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This Question Came to My Inbox: “Can the average Chinese/Korean/Japanese middle/high schooler speak English? If so, how well?”

I have never lived or taught in China, so I can’t answer about China, but I have lived and taught in both S. Korea and Japan. You really don’ realize how difficult English is for the Koreans and the Japanese. First, I will talk about S. Korea, and then Japan.

If S. Korean university students can’t get a good TOEIC score, they can’t get a good job. Photo by Andrea Piacquadio on Pexels.com

The Korean parents are all about making sure their kids can learn English because they know to get a good job in S. Korea, their kids must pass a government English test call the TOEIC. Many Korean parents are scrambling trying to make sure their kids learn to speak English. English is taught in school from the elementary years on, but they really don’t learn much English in public schools.

The Korean English teacher never spoke English to her students because she thought her English wasn’t good enough. Photo by Arthur Krijgsman on Pexels.com

I taught in a public elementary school for one year, and I know why. The Korean English teacher in the school was not confident in her English abilities, so she never spoke English with the students. All she did was put a video in and have the do a workbook where they circled things. When I came along, she saw me as her teaching tool. She posted me in the hallway. She would teach them one English phrase like a greeting, and then she let them all line up in the hallway and say it to me one at a time. She knew she couldn’t actually teach them to speak. When I asked for an after school program to teach English without me being her helper, I began that group speaking, and she told me I couldn’t have done it. She was sure they were all attending private schools called hogwans to learn English because surely I couldn’t have taught them. She asked the students, and none of them were going to hogwans, only to my after school program, and she was shocked. They don’t expect them to learn in public school even though they teach them.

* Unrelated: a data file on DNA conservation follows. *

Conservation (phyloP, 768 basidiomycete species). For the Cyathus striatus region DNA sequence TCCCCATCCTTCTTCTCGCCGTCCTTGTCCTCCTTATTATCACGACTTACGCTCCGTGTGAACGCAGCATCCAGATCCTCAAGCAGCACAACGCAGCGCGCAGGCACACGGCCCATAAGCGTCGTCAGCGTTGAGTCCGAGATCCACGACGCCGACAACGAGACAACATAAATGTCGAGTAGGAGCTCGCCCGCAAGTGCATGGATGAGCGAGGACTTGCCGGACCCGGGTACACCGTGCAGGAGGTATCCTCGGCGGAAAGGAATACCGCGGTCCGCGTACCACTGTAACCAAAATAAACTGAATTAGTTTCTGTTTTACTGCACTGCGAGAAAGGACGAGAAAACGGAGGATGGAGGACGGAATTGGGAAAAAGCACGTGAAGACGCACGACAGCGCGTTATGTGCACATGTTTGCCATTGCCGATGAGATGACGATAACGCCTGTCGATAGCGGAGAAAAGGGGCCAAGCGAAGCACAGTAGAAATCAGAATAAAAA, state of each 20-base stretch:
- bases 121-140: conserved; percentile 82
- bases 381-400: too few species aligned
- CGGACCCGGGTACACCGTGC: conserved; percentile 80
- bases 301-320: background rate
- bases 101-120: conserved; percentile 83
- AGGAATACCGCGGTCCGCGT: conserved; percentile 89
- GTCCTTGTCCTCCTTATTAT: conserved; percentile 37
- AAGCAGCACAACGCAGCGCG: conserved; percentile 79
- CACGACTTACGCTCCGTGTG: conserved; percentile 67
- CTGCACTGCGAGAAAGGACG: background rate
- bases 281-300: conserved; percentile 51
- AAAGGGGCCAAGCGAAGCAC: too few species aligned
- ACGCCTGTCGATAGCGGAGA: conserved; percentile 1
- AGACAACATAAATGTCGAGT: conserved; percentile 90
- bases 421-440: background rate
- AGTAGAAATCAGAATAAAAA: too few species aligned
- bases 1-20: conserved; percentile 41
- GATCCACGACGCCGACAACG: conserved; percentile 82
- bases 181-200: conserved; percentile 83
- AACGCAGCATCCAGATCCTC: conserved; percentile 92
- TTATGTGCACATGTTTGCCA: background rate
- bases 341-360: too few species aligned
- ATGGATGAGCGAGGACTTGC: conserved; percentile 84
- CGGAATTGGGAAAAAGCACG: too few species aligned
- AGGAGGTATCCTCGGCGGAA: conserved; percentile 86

Many Korean middle schoolers are hoodlums, but they begin putting themselves together when they get toward high school. Photo by TOPHEE MARQUEZ on Pexels.com

I also taught in a Korean middle school in the country for about six months. Their English was a bit better than the elementary school students. However, until I got there, not a lot of English teaching was going on. The students were bigger than the teachers, and bigger than me too. The students had the Korean English teacher scared of them, and he was afraid to go into the classroom with them, so he just let them run wild. When I tried to teach, it was his job to keep them under control, but he refused. They were cutting themselves with razors, lighting fires, jumping out windows, etc. If I took a razor blade or a lighter away from them, I had to keep it in my pocket because if I put it on my desk, the sneaked it off, and at times, I cut my fingers on their razor blades. They wanted to just walk around the classroom as I taught ignoring me, but I was forced into spanking to keep them under control and begin trying to teach them. I left because I had to spank, but the spanking is what got them under control. After I spanked these big guys who were broad, young, and towered over me, and got them under control, then I played games with them and they found out learning English could be fun, but by that time my nerves were shot. I got an award from the governor of the state for getting them under control, and soon after that, they outlawed spanking. I hate to see what the kids are like now.

The Korean and Japanese concept of language is completely backwards to what English is, and it makes English very hard for them and their languages hard for us.